PARK ARCH

Land Acknowledgement 

The Kumeyaay, Cahuilla, Cupeño, and Payómkawichum/Luiseño are the Original peoples of the Anza-Borrego Desert, Palomar Mountain, and Cuyamaca Rancho State Parks.  These traditional homelands in the Colorado Desert District are rich with their heritage and cultural tradition. The Colorado Desert Archaeological Society acknowledges these places as the Peoples’ homelands and offers gratitude for their stewardship of these lands from time immemorial through the present and into the future.

The traditional homelands of the Kumeyaay, Cahuilla, Cupeno, and Luiseno people.

The Colorado Desert District parks contain many traditional locations that retain their cultural importance to local native people. These include traditional gathering areas – areas still visited for acorns or basket materials – as well as ceremonial sites such as rock petroglyphs and pictographs or sacred landscape features.


Archaeology in the Colorado Desert

The Colorado Desert  District encompasses the Anza-Borrego Desert State Park, Cuyamaca Rancho State Park and Palomar Mountain State Park as well as two state recreation areas (Salton Sea and Picacho), and portions of the Coachella Valley Preserve System (Indio Hills Palms). Within these more than 700,000 acres, thousands of prehistoric and historic cultural resources have been recorded including evidence of what may be 10,000 years of occupation by Native people and nearly 300 years of Spanish, Mexican, and American use.  The parks contain unique archaeological sites where the Projectile point and pottery sherdsphysical evidence of indigenous occupation such as bedrock grinding mortars, scatters of ceramics and stone tools,  and agave roasting pits can still be experienced. Historic remnants of our Spanish, Mexican, and American heritage, as well, can still be visited along sections of the Southern Emigrant Trail or at early ranch and homestead sites.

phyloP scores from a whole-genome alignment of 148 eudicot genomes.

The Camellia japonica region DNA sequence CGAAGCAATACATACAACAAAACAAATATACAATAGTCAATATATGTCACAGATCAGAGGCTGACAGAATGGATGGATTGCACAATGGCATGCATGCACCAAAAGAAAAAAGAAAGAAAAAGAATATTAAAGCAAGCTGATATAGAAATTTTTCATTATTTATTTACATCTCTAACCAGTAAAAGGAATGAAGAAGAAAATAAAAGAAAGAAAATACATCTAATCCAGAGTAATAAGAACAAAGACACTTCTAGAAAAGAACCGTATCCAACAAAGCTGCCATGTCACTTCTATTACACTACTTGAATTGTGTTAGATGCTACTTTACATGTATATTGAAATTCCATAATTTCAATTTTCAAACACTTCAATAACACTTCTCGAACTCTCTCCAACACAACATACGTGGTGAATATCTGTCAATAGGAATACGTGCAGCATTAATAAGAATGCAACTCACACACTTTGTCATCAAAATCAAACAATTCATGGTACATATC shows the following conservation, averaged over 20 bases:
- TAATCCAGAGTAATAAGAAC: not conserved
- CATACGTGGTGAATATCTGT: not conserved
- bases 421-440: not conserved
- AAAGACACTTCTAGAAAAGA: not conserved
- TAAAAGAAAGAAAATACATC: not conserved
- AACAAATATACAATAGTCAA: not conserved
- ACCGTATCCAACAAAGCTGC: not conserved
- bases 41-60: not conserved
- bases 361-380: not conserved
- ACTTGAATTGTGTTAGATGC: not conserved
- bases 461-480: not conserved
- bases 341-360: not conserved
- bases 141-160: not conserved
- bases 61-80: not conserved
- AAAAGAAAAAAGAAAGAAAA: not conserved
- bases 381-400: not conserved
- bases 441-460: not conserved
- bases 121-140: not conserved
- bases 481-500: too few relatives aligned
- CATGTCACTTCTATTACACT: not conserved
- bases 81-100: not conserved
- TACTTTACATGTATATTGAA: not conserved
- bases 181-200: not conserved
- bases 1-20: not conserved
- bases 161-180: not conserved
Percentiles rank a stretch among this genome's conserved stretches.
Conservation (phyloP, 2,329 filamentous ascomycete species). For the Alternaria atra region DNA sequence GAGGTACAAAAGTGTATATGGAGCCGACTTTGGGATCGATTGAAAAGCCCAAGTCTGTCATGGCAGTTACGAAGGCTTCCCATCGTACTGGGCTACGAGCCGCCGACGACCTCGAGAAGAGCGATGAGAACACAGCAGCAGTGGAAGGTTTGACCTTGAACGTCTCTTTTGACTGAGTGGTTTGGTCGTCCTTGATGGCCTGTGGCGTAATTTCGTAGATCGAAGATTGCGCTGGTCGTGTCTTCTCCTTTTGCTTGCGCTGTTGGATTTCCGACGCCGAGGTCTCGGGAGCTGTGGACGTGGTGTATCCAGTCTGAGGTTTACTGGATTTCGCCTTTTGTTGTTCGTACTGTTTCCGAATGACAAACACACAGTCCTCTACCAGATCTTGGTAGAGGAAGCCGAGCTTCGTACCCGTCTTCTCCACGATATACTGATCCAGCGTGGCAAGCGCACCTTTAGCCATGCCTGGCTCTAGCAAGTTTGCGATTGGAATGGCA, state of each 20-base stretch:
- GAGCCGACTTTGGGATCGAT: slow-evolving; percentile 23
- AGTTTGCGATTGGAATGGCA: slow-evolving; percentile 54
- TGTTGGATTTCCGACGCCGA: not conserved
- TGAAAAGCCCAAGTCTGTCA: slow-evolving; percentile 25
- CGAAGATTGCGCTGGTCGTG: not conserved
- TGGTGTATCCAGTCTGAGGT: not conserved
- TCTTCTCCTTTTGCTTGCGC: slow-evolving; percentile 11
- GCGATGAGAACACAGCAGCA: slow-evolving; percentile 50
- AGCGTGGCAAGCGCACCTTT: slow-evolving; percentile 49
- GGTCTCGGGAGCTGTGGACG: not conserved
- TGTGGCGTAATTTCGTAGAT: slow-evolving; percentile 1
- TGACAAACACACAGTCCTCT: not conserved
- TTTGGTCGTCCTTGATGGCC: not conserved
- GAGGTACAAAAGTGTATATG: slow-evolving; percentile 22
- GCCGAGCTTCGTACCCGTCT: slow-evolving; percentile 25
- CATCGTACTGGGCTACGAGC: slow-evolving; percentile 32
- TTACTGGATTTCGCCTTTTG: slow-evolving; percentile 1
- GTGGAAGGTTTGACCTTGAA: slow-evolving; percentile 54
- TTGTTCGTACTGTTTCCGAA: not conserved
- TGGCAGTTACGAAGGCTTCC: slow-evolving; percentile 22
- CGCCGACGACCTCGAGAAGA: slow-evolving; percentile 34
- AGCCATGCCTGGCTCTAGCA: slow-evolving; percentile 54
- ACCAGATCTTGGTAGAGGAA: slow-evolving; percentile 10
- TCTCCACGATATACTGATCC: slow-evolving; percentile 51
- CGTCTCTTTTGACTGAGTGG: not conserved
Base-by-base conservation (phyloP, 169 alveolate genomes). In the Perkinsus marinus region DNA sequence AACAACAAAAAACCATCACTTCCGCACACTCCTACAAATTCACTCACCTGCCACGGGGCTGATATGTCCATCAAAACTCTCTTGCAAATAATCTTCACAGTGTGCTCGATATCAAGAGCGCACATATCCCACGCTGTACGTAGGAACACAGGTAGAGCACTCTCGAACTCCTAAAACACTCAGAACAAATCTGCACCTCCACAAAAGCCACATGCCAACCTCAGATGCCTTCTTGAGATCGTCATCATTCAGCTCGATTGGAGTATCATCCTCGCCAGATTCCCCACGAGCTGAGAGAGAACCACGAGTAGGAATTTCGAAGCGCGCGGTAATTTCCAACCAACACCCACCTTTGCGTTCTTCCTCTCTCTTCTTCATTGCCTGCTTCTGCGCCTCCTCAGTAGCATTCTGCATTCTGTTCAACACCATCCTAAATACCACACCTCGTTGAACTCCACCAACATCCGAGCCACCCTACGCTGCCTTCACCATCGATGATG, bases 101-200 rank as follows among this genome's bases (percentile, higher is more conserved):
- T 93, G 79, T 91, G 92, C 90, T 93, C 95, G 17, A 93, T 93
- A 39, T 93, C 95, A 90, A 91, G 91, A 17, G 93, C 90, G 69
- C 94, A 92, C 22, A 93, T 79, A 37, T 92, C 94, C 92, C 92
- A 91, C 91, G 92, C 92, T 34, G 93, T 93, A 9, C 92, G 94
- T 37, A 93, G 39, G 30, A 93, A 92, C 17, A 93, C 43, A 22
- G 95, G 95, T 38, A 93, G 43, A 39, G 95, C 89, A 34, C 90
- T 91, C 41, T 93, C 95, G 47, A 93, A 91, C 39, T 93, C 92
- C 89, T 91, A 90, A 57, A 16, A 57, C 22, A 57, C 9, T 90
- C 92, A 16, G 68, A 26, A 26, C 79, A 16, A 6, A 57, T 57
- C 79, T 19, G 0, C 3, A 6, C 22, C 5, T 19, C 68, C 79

Enjoy a short hike in Little Blair Valley on the Morteros Trail with this video

created by CDAS volunteers Scott McClintock, Pat Downing and John Downing.

 

 

Cultural Importance

Because of the vastness of our park, thousands of acres of land within the Colorado Rock circles in the desert.Desert District have not yet been surveyed for cultural traces. Colorado Desert Archaeological Society (CDAS) members work in all sections of the park to complete surveys, document discovered sites, curate and conserve the District’s artifact and archival collections, and protect cultural resources from the many impacts that are associated with public land use.

 

Header photograph courtesy of Laurie Brindle.

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